Back to the RBA

midoriIn another nod to normality the COC’s free concert series in the Richard Bradshaw Amphitheatre kicked off with the traditional concert with the members of the Ensemble Studio.  It was reasonably well attended, which is good news. But unlike previous years one didn’t need to be there an hour early to get a seat.  Which is not so good news.  I’m really curious to see when and if we start to get back to pre-plague audiences.

For me in previous years, this concert has been about taking stock; an opportunity to reflect on which members of the ES have progressed and how.  Yesterday was much harder as I’ve seen little of any of them (live at least) for two and a half years.  Some things though stood out.  Midori Marsh, who kicked off the show with “Caro nome” has matured quite a lot.  She’s always had a terrific voice but here she showed as a much more polished and poised performer.  Alex Hetherington is also something of a known quality with her excellent 2021 Norcop Prize recital one of the better streamed events of the pandemic.  She gets bonus points for singing “Lord, to Thee Each Night” from Handel’s Theodora.  It’s a highly charged and technically awkward piece that demonstrated her technique and artistic sensibility nicely. Continue reading

As the season ramps up…

fallintoLooking ahead to the next few weeks:

  • From September 11th to 25th Crow’s Theatre has a show; The Shape of Home: Songs in Search of Al Purdy.  This is a sort of staged song cycle exploring the words and ideas of “Canada’s unofficial poet laureate”.
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Voices of Mountains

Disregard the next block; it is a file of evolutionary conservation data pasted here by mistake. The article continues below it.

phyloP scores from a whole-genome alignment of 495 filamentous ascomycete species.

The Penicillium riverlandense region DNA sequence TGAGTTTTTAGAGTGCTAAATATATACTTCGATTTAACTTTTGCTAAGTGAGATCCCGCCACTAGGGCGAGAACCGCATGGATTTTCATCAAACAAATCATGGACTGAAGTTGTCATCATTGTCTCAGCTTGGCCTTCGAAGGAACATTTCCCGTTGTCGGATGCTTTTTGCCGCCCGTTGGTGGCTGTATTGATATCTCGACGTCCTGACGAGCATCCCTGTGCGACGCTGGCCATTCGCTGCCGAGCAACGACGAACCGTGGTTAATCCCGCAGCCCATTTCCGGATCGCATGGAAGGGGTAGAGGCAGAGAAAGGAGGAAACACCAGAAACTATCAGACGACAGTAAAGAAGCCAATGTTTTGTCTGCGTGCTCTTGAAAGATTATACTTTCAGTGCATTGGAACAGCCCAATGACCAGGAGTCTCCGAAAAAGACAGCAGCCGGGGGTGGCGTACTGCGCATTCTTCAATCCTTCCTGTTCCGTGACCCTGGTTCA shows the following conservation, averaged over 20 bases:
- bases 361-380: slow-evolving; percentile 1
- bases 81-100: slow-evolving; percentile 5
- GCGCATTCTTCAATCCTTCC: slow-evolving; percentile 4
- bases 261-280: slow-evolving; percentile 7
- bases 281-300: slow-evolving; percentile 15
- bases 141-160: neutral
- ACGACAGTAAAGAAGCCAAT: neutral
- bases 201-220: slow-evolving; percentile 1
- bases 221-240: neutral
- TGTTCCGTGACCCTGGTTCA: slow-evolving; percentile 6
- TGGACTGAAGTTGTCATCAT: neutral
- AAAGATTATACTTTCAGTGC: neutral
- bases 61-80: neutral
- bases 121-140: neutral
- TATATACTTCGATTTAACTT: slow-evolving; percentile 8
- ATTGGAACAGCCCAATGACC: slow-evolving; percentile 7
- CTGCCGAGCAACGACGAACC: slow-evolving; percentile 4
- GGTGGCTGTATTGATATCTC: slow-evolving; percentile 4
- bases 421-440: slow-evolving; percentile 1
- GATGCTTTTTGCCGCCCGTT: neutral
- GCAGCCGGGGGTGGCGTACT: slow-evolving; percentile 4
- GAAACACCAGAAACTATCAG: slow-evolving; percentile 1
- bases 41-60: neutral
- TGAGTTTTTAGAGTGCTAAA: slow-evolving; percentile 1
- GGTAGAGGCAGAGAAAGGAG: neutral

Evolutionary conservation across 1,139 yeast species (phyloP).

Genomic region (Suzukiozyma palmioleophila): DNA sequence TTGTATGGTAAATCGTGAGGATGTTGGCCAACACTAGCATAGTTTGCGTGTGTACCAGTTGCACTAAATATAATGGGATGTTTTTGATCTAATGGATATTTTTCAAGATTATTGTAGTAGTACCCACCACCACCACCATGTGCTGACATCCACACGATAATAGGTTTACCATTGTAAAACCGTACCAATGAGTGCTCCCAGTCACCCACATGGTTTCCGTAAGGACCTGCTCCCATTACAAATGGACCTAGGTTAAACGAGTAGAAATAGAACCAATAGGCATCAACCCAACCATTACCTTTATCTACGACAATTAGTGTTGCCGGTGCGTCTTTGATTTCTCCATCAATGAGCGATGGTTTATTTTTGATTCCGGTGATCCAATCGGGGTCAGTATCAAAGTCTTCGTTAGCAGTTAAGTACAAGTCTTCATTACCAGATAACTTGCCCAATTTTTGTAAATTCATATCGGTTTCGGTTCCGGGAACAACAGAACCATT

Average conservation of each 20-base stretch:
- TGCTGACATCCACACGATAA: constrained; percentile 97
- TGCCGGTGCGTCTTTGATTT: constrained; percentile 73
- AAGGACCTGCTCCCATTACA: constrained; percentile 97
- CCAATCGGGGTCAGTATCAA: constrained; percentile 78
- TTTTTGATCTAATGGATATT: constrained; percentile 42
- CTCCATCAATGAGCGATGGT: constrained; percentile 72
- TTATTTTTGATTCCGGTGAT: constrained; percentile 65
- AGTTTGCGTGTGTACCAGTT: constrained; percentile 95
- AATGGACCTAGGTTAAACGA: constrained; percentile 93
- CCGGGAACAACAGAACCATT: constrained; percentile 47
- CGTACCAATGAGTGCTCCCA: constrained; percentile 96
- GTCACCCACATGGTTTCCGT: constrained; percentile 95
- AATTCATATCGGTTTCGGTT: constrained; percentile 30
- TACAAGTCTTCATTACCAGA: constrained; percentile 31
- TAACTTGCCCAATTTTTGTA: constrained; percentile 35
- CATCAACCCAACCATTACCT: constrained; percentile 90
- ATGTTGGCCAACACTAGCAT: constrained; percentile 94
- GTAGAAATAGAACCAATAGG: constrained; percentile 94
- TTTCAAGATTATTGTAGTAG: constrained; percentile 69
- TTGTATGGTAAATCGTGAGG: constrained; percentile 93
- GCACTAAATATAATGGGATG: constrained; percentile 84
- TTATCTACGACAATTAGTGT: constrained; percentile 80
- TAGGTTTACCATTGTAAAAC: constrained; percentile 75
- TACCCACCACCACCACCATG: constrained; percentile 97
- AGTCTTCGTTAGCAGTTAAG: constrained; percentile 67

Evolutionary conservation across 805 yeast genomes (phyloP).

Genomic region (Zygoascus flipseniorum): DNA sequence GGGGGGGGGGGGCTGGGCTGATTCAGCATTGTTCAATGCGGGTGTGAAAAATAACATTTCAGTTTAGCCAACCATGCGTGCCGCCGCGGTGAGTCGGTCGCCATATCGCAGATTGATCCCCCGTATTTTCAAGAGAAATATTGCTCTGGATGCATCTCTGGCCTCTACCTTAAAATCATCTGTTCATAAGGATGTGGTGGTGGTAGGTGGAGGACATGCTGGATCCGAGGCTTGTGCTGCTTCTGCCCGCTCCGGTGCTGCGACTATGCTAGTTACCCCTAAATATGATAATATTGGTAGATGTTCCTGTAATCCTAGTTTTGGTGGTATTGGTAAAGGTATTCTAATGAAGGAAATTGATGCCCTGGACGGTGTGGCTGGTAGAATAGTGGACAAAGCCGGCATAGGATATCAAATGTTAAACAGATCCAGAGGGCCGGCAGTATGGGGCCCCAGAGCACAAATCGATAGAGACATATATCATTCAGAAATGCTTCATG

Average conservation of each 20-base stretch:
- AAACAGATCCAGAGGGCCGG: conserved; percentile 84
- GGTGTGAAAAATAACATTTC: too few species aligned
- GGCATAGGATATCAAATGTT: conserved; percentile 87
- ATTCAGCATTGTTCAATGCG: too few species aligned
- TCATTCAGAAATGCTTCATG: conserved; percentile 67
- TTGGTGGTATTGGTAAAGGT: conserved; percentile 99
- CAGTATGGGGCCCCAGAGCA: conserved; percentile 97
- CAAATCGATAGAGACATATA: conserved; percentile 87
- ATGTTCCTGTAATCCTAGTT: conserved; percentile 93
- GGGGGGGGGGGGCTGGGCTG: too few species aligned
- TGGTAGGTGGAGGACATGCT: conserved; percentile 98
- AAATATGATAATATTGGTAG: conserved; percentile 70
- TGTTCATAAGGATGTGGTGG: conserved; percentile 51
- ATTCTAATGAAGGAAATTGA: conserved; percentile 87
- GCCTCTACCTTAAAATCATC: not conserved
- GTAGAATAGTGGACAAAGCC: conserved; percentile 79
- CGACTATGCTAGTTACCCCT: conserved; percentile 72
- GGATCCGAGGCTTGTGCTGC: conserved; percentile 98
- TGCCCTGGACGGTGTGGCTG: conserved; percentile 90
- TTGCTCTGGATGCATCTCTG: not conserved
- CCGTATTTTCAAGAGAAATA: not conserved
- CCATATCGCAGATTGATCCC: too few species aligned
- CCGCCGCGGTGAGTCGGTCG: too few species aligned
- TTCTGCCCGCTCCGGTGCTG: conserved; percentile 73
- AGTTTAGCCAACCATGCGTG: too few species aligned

The COC’s latest on-line offering is now available on-line.  It’s called Voices of Mountains and the video is just shy of an hour long.  Only about half of that is music though.  The rest is introductions, artist statements and a 10 minute piece about the Land Acknowledgement installation created for the lobby of the Four Season Centre by Rebecca Cuddy and Julie McIsaac.  It looks very interesting but, of course, one can’t visit it.

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Into March

MansfieldParkImage-e1563379878710March is looking a bit thin right now.  Both UoT Opera and the Glenn Gould School have shows though.  From the 12th to the 15th in the MacMilan Theatre (7.30pm, Sunday 2.30pm) the university is doing Jonathan Dove’s Mansfield Park in a production by Tim Albery.  I’m not familiar with this work but generally I’ve been very impressed with Dove’s vocal music.  Casting etc is here.  On the 18th and 20th the GGS is putting on Ravel’s L’heure espagnole and Puccini’s Suor Angelica which is certainly an unusual pairing.  The double bill plays at Koerner Hall at 7.30pm.  Casting and creative team details are here.  UoT also have a show on the 27th at 5pm in Walter Hall called Parlami d’Amore.  In non university gigs, Tapestry Songbook X is at the Ernest Balmer Studio on the 20th at 8pm.

In free events there are a couple of noon hour concerts in the RBA.  On the 17th the Ensemble Studio have a March Break “Opera for All Ages” concert and on the 31st transgender soprano Brianna Sinclair is appearing.  And of course there’s Opera Pub in its usual time and place on the 5th.